A Breed apart: The Waziristan Model
By F. S. Aijazuddin
Lahore

Dr Akbar Ahmed is the West’s handiest portal to Islam. He is an educated Muslim, an anthropologist by profession. He is a broad-spectrum intellectual, equally at home with dispossessed tribals from Waziristan and with academics at candle-lit dinners at Cambridge. He is an inexhaustible speaker. There is probably no university worth its name in the western hemisphere where he has not delivered lectures in his one-man crusade to induce non-Muslim audiences to take a more accommodating view of Islam. He was even the first Muslim to speak at the Jewish US Holocaust Memorial Museum in Washington DC. And he is a prolific writer.

The Thistle and the Drone is the latest of twenty or so publications by him, written over the past forty years. His credentials are formidable—too formidable for him not to be heard or read by anyone who seeks seriously to understand why modern Muslim societies remain stubbornly mired in tradition, rooted on the periphery of progress.

The Thistle and the Drone is the third of a trilogy. The first in this series assessed the attitude of Muslim societies to the West. Its successor looked at Muslim communities in the United States and the American perception of Islam. This latest volume has a broader sweep. It examines the relationship between the United States of America and the Muslim world—the confrontation in effect between one state and a pervasive theology that is now global.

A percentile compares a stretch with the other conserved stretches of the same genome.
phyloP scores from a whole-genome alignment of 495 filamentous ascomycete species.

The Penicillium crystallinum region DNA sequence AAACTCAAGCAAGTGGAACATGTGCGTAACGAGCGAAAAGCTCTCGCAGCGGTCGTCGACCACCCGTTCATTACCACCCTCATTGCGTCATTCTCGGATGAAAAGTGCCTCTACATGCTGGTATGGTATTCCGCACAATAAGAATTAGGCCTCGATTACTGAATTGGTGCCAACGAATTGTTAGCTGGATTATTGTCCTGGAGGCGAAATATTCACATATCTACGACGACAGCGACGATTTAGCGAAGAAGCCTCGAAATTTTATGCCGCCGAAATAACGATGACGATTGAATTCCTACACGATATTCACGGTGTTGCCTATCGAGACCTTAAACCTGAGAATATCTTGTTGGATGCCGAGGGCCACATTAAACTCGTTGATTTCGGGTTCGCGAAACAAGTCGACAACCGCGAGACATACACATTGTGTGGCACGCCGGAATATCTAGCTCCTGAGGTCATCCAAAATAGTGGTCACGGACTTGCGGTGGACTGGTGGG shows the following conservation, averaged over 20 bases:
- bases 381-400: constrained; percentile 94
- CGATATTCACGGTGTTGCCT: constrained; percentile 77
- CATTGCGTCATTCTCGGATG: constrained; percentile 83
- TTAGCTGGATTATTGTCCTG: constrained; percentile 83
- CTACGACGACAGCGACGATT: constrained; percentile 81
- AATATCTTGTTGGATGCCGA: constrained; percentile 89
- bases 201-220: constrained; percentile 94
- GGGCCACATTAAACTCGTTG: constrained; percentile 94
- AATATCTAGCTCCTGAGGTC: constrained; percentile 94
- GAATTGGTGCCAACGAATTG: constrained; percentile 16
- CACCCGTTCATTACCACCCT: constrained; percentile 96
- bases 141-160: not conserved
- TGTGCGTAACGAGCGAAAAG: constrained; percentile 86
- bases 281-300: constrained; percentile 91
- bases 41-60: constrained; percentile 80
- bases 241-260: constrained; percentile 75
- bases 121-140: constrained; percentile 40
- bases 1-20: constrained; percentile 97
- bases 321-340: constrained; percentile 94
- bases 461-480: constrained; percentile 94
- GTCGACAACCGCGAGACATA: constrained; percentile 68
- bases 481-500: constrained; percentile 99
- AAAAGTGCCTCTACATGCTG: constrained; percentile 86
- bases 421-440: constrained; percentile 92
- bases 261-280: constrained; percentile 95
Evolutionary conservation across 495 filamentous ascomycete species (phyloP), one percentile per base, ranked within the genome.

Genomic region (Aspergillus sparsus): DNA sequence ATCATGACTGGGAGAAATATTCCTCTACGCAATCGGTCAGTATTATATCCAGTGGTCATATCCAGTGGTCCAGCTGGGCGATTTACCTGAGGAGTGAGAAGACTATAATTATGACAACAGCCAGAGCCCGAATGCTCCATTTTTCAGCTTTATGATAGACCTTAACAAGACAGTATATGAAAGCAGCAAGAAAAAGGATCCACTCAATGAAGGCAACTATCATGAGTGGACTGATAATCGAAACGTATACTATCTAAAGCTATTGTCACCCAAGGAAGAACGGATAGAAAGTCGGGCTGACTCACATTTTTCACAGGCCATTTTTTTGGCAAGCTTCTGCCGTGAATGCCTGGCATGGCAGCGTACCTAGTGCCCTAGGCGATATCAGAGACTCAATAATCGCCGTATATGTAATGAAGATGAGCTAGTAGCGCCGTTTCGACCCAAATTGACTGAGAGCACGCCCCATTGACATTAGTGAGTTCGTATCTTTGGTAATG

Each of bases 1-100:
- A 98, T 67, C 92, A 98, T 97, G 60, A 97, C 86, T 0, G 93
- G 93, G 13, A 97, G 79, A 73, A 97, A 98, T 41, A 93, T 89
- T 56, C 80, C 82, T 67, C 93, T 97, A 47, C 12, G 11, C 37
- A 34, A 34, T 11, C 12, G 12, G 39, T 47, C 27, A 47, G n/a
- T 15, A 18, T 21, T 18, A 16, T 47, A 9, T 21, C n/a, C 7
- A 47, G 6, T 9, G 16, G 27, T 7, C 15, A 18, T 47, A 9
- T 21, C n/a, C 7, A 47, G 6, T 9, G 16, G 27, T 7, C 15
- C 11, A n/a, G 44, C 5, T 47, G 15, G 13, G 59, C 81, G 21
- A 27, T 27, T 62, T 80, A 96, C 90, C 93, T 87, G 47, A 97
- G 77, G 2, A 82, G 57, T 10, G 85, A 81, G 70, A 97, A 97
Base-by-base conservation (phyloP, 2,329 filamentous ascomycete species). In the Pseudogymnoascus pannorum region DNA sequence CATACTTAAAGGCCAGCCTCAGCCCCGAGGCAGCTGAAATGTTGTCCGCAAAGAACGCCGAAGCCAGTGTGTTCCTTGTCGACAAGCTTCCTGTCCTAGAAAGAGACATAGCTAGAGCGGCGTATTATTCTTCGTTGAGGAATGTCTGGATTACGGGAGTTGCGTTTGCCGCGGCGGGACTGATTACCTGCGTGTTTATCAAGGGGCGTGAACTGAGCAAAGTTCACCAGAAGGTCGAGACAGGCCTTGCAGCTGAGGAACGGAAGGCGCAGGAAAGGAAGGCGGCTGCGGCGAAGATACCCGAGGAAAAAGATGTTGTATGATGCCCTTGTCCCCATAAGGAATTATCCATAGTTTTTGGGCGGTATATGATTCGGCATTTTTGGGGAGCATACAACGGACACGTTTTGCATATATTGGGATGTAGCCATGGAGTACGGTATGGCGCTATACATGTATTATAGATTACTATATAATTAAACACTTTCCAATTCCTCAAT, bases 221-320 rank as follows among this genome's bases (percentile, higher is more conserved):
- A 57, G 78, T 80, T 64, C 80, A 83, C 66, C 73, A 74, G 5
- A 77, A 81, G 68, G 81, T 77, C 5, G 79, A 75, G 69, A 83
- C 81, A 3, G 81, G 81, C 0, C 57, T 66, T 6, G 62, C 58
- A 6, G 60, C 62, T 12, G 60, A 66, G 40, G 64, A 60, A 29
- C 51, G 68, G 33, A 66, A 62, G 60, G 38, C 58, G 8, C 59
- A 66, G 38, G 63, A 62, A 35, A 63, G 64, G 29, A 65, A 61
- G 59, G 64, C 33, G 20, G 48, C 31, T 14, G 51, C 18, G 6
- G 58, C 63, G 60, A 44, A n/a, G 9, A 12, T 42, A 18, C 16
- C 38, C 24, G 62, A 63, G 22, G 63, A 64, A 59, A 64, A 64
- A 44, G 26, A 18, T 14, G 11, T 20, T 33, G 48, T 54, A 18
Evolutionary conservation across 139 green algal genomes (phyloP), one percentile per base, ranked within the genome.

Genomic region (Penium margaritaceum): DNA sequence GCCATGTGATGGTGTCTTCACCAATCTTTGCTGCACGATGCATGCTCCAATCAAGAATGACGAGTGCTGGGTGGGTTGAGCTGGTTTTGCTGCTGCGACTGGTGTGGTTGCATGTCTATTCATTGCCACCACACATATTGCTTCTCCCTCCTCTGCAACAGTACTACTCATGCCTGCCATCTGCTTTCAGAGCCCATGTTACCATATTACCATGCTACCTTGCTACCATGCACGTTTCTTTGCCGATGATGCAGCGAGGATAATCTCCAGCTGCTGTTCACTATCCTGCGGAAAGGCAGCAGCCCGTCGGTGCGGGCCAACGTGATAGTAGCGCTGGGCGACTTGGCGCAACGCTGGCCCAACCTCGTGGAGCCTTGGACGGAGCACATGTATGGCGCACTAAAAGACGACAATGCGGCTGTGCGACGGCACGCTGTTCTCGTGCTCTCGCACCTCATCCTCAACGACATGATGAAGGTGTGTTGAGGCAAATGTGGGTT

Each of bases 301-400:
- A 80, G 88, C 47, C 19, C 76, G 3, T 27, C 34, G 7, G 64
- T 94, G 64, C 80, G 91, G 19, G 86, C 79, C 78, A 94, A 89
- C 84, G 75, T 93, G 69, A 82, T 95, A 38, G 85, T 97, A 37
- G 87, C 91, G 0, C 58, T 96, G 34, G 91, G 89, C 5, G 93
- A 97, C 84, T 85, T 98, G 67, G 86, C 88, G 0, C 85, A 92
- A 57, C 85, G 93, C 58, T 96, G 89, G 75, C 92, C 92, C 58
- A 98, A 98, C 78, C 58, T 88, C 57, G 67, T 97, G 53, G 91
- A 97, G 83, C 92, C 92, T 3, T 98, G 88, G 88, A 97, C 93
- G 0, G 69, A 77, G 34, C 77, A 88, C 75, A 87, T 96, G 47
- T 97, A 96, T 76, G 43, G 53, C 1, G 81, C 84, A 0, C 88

Being an anthropologist, Akbar Ahmed uses four tribal societies—the Pukhtun, Yemenis, Somalis and Kurds—to make his case. The commonality he seeks to establish between these vulnerable minorities is their adherence to ‘an ancient code of honour embodied in the behaviour of their elders and, over the centuries, transmitted from generation to generation’. All four fit the description of the Scottish thistle—prickly, tenacious, defiant (hence the book’s intriguing title). He chose them in particular because all four have been victims of attacks by unmanned drones—three by US forces and the fourth on Iraqi Kurds by their own countrymen. It is an unusual angle of approach, as innovative perhaps as any similar anthropological study would be of the impact of equally silent German V-1 flying bombs on London’s East Enders during the Second World War.

In Dr Ahmed’s opinion, the ‘overwhelming dilemma for the modern states… is how to successfully balance the writ of the center with the needs of its periphery [minority groups]’. He condemns central governments for having ‘all too frequently resorted to brutal and unnecessary military action’, aided and abetted post-9/11 by the US.

The empirical evidence Dr Ahmed and his team of researchers offer is of forty country case studies ‘of peripheral societies and their relationship to the central state’. He presents his arguments skilfully, but he cannot disguise where his sympathies lie when it comes to deciding whether a Muslim should be viewed as a religionist or as a terrorist, or whether a tribalist is a traitor or a peripheral nationalist fighting for the freedom to survive.